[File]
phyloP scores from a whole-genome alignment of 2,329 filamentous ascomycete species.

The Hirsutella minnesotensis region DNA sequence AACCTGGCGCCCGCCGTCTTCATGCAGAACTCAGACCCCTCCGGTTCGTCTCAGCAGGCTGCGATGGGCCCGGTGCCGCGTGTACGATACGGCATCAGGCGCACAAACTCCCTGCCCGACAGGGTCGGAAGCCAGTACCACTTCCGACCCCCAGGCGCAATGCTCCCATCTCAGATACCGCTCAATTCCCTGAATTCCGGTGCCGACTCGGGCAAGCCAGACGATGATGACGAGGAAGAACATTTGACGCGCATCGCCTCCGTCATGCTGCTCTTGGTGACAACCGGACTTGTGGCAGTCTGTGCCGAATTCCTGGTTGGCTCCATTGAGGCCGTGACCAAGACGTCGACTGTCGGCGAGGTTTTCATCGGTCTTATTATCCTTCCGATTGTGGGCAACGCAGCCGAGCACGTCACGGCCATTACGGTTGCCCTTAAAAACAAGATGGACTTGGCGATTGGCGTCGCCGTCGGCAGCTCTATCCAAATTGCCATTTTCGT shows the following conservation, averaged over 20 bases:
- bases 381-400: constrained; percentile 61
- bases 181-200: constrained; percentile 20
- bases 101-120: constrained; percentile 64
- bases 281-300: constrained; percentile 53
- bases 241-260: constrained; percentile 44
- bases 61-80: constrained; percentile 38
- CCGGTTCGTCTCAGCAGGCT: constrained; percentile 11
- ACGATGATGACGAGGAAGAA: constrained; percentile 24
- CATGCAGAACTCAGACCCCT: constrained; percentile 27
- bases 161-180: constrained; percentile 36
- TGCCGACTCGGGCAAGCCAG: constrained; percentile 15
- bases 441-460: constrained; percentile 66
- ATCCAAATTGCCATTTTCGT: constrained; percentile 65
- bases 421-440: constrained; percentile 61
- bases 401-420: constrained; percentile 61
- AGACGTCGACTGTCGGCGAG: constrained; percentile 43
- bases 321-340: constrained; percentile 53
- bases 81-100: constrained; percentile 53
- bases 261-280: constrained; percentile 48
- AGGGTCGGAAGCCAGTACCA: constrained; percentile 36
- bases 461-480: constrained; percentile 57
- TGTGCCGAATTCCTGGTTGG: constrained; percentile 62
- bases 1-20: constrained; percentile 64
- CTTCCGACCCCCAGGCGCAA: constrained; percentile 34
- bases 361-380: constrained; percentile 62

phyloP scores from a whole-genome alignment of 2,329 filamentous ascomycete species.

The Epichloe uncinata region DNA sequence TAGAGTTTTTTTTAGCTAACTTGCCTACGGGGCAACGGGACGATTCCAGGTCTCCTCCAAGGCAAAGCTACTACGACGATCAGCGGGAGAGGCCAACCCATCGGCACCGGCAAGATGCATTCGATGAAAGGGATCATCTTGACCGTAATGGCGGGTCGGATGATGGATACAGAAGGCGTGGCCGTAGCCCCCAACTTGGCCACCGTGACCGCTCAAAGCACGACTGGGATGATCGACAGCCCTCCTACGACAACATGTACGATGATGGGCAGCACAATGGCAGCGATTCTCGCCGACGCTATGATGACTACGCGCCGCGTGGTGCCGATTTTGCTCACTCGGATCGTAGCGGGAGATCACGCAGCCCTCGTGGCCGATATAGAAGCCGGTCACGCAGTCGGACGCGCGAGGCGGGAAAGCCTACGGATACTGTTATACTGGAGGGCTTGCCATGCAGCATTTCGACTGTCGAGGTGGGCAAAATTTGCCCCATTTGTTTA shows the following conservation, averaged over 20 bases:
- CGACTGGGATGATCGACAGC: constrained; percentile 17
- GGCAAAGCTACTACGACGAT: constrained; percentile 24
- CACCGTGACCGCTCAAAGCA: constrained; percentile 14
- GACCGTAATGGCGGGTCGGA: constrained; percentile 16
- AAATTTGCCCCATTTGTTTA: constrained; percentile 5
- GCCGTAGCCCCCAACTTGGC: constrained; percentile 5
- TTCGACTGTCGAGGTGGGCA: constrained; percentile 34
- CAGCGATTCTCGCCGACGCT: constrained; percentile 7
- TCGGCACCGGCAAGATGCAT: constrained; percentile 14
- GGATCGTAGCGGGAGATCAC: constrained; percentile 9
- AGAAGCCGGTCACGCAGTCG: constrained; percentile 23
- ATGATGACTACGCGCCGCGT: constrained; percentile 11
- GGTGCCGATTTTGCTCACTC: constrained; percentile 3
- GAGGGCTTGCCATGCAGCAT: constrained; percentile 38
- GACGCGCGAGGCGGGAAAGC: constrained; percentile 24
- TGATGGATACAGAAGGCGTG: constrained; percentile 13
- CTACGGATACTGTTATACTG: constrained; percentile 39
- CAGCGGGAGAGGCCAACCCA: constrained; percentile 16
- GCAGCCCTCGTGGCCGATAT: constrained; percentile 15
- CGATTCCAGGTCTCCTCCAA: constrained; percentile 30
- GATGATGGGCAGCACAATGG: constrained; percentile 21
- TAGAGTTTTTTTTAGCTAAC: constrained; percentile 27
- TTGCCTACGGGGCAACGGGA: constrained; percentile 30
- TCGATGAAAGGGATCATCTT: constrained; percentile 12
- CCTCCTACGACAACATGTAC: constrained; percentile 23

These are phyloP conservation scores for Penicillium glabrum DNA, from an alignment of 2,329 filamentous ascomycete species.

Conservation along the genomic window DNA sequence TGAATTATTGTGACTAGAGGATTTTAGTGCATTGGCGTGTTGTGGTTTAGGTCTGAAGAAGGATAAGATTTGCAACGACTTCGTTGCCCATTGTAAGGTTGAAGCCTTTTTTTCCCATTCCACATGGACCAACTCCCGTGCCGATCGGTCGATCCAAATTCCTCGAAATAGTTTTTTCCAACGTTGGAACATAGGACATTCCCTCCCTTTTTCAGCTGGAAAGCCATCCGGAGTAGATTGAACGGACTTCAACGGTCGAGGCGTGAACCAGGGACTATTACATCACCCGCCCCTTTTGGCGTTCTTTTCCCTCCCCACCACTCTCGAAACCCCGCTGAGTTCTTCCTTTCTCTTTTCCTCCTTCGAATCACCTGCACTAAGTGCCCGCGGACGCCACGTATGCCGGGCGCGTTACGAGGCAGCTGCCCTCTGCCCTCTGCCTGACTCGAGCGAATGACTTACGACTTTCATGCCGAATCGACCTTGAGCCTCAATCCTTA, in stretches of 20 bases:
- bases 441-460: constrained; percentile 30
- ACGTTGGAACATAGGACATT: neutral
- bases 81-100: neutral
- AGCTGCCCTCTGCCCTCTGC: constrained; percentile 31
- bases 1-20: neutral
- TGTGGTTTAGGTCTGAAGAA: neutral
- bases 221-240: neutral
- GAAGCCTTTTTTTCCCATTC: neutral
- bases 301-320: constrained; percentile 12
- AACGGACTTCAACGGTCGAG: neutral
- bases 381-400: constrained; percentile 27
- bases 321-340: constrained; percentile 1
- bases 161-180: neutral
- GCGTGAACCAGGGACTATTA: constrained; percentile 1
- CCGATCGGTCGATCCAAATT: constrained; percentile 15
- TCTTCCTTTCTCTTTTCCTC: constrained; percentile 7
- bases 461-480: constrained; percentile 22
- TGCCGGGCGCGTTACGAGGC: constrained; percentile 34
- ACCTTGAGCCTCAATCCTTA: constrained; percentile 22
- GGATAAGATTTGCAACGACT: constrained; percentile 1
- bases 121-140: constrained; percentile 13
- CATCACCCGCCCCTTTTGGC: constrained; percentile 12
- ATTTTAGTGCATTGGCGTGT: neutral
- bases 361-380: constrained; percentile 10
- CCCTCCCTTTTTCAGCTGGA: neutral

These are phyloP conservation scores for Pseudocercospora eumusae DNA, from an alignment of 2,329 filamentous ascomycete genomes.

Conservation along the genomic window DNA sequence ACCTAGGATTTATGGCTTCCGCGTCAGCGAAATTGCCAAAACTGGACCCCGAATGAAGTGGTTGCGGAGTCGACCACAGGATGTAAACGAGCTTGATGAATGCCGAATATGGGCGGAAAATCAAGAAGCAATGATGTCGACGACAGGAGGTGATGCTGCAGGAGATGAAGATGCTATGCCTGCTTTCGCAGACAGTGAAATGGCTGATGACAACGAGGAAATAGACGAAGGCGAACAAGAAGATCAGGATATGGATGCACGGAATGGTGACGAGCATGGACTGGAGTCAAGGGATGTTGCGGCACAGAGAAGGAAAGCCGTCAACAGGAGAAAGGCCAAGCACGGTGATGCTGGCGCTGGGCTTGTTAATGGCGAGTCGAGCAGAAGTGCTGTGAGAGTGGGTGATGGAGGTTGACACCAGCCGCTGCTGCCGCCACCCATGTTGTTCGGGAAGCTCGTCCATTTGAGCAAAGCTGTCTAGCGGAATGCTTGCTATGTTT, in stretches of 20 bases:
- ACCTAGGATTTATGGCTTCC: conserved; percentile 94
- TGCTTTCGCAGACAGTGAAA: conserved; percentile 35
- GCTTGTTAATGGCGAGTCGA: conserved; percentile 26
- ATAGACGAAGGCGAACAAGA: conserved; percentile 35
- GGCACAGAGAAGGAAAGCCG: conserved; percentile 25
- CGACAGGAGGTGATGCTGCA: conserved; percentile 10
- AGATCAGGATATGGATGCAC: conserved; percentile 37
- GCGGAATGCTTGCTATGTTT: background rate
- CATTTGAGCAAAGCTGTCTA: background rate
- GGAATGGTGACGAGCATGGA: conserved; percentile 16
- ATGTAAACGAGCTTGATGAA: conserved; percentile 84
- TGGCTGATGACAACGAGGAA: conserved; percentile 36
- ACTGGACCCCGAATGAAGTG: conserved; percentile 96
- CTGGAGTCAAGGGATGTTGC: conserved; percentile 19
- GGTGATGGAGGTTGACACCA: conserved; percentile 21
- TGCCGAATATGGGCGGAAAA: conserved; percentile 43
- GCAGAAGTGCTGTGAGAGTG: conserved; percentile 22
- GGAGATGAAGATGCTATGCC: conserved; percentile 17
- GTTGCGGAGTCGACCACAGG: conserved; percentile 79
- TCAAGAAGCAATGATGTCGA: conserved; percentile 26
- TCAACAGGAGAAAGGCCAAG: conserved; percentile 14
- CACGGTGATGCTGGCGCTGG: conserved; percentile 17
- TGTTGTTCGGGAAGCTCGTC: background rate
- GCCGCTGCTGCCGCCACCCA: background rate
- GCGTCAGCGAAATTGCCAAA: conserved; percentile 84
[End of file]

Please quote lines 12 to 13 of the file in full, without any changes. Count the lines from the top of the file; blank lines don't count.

- bases 161-180: constrained; percentile 36
- TGCCGACTCGGGCAAGCCAG: constrained; percentile 15